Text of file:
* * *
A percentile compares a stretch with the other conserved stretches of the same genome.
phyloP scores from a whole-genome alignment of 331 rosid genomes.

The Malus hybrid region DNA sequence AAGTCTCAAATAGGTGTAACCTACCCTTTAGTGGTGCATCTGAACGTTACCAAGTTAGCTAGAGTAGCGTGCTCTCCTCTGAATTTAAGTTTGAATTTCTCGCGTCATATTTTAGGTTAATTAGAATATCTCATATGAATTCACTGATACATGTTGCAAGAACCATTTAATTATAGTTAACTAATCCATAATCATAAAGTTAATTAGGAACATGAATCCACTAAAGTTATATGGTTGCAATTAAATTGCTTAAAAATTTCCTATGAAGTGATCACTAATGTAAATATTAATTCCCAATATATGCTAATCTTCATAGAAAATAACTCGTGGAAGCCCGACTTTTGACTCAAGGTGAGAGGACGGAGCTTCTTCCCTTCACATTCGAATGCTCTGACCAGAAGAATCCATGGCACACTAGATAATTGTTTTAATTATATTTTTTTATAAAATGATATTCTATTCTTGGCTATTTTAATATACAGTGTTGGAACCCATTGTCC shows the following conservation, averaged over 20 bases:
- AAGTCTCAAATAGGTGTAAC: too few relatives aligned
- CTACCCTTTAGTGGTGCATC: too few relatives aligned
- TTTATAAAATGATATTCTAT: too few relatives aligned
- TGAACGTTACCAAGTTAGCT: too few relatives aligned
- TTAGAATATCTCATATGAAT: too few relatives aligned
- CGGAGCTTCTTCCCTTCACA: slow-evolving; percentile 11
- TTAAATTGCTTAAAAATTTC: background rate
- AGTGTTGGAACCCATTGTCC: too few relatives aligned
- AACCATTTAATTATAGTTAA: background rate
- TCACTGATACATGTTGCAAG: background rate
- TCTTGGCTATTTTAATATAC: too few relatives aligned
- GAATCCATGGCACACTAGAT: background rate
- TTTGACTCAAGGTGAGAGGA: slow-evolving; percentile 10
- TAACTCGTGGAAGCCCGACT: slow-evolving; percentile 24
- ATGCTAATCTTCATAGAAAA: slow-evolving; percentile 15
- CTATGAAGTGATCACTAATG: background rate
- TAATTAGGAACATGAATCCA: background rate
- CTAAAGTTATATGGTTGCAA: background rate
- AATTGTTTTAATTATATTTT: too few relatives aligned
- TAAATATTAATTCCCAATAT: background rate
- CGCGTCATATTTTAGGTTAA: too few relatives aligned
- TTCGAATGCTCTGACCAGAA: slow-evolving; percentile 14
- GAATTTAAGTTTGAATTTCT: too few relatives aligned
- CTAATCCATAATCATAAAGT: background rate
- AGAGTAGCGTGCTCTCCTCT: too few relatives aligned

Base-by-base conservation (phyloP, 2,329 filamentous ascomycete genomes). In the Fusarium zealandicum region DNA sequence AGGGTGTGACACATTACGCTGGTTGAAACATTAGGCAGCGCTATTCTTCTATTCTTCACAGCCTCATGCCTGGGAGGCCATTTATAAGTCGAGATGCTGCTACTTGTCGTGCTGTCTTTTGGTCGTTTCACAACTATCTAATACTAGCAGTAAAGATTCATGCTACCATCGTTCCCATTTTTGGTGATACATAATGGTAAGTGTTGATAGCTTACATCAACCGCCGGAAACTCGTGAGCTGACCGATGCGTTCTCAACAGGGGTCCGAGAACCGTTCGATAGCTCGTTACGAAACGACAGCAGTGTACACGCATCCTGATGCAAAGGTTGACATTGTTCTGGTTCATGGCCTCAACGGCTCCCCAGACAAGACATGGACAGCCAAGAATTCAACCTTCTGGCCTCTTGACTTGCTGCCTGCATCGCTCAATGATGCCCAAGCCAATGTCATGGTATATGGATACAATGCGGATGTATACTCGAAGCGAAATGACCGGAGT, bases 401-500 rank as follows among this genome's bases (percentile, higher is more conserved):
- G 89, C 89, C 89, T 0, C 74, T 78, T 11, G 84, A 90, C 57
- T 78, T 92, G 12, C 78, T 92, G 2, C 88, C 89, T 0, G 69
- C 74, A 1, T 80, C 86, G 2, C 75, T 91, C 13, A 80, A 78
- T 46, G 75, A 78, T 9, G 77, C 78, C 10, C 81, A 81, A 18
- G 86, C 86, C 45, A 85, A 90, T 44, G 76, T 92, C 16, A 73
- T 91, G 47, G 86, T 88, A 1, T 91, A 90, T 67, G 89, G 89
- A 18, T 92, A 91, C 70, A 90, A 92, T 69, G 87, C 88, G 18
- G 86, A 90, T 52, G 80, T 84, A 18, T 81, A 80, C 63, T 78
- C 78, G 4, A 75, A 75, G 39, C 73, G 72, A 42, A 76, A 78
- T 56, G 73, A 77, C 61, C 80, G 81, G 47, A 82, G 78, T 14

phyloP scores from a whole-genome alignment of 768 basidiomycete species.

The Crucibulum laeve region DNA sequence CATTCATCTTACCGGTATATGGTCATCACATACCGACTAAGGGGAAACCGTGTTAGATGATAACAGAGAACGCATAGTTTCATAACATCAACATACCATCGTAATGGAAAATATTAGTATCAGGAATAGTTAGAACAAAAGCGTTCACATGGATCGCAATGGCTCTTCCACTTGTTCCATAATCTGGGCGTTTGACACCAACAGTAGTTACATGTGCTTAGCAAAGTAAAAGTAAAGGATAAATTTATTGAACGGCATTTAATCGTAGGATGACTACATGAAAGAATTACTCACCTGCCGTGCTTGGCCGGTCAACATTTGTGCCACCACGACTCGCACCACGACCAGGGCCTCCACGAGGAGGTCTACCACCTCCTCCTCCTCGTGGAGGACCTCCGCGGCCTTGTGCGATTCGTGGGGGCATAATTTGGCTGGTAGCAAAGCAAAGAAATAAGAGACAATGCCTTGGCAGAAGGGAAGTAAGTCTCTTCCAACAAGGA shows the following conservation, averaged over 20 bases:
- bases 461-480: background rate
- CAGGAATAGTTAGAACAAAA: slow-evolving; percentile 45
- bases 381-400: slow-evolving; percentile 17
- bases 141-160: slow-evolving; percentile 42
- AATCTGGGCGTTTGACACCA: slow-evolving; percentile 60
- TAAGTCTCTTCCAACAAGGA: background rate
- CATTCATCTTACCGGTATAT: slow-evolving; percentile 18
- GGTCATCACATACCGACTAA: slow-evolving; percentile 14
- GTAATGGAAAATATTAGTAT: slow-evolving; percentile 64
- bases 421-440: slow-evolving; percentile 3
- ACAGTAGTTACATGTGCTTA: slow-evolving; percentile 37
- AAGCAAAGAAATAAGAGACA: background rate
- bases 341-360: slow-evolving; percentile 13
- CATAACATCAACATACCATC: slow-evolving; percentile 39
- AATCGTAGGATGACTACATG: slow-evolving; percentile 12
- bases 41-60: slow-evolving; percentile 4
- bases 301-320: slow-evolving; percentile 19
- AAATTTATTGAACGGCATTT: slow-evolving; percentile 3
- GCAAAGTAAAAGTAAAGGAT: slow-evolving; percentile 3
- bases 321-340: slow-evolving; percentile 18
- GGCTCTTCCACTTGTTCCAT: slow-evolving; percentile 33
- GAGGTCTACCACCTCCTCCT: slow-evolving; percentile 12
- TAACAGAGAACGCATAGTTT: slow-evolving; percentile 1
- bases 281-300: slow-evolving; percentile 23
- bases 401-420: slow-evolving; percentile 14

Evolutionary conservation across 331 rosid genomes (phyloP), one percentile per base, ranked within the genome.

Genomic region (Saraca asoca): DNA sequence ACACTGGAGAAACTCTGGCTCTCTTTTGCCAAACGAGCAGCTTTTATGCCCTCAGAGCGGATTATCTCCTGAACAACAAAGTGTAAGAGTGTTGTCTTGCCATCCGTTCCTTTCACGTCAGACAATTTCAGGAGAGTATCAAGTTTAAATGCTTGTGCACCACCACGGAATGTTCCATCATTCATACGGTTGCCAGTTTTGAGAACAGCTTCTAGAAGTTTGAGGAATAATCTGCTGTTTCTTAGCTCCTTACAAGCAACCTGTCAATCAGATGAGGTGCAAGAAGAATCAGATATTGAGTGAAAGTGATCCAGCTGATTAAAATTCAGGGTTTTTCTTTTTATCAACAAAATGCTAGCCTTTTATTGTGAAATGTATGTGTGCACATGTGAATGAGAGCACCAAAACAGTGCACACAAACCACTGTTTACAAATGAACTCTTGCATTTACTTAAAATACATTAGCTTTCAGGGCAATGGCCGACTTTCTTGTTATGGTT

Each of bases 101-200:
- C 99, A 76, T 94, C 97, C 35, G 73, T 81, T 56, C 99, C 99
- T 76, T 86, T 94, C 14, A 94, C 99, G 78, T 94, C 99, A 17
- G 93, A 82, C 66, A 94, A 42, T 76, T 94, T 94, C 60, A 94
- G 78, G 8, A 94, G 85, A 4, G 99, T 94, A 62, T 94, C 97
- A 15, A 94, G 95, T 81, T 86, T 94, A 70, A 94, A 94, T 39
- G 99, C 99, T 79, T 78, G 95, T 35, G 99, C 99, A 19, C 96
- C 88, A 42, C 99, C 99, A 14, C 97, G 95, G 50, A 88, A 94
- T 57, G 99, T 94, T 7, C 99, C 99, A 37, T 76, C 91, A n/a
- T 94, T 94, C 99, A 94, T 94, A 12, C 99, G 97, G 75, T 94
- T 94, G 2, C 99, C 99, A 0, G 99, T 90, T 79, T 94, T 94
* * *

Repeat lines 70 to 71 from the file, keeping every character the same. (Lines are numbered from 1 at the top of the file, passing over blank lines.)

- C 99, A 76, T 94, C 97, C 35, G 73, T 81, T 56, C 99, C 99
- T 76, T 86, T 94, C 14, A 94, C 99, G 78, T 94, C 99, A 17